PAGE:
Forestry Journal:

This piece is an extract from our A View from the Forest (previously Forestry Features) newsletter, which is emailed out at 4PM every Wednesday with a round-up of the week's top stories. 

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THERE is a certain boxiness to the way it holds itself together – each body part clinging onto another – that oozes an endearing, sepia-tinted quality. One quick glance and it's obvious this is not a machine of the 21st century, instead caught somewhere between the days of axes and fire lookout towers, and the modern world's drones, biofuel and instant, almost relentless feedback.

It was just this week, when digging through Forestry Journal extensive archive, that I stumbled upon one of forestry's 'lost' brands. Volvo BM (the former construction wing of the brand best known for its family-friendly SUVs and estates) once offered foresters a choice beyond excavators, its 861 forwarder not an entirely uncommon sight in the UK's woodlands. 

Forestry Journal: While now operating as Weiler Forestry in North America, CAT previously supplied a range of forestry machines While now operating as Weiler Forestry in North America, CAT previously supplied a range of forestry machines (Image: FJ archive)

But looking back at the images now, there's also a tinge of sadness. In the two photographs spat out by our system, both 861s (at least I am sure they are both 861s, but happy to be corrected) appear to have been left at the back of a yard, out of the way, not quite the first pick on a Monday morning any more. One of the machines, in a snap dated from 2007, even wears the old Forestry Commission logo, its crown faded by the years.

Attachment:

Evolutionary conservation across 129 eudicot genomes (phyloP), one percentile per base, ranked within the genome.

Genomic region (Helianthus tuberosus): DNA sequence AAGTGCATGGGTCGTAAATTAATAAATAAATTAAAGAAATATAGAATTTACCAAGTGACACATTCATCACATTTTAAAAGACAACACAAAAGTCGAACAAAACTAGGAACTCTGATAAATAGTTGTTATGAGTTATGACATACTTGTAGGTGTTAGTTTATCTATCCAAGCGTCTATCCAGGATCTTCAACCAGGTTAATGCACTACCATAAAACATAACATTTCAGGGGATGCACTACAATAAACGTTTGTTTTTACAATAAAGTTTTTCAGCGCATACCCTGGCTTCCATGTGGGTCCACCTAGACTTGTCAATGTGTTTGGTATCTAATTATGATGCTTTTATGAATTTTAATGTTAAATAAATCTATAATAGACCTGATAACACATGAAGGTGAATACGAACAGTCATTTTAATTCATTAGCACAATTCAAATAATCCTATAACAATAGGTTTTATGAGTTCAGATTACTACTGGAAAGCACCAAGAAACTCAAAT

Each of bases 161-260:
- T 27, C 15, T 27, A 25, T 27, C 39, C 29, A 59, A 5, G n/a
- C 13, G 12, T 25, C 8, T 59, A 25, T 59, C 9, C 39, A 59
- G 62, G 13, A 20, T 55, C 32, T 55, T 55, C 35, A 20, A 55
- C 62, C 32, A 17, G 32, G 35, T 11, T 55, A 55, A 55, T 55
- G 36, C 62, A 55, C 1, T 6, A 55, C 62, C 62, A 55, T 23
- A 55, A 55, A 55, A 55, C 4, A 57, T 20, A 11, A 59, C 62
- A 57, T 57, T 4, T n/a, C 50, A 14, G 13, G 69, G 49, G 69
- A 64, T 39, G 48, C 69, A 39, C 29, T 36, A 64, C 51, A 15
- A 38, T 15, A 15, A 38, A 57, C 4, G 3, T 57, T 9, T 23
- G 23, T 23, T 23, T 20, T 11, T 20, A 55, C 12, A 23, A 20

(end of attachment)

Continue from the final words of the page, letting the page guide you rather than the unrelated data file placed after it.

Forestry Journal:

Trying to find out information about Volvo's foray into forestry proves a challenge, most internet results taking you straight to information on an 861 Dumptruck. A single page on the excellent Forestry Memories website tells of one Volvo being used in 1986 in Lochaber, but the manufacturer's forestry adventure appears to be fading with the years. 

When you consider the names already lost to time – such as CAT (albeit its forestry wing was purchased by American company Weiler Forestry), Gremo, or Silvatec (another being revived in a way, this time by Nordic firm Euromatic) – it shows you how much the forestry machinery landscape has changed over the years. 

Forestry Journal: Gremo, another brand lost in recent years Gremo, another brand lost in recent years (Image: FJ)

It's not quite wholly dominated by the major players now, but there's a certain novelty in looking beyond the big names when choosing a machine you'll see more than your children. 

It's just a bit of shame that choice is forever being diluted by the unwavering march of progress and time.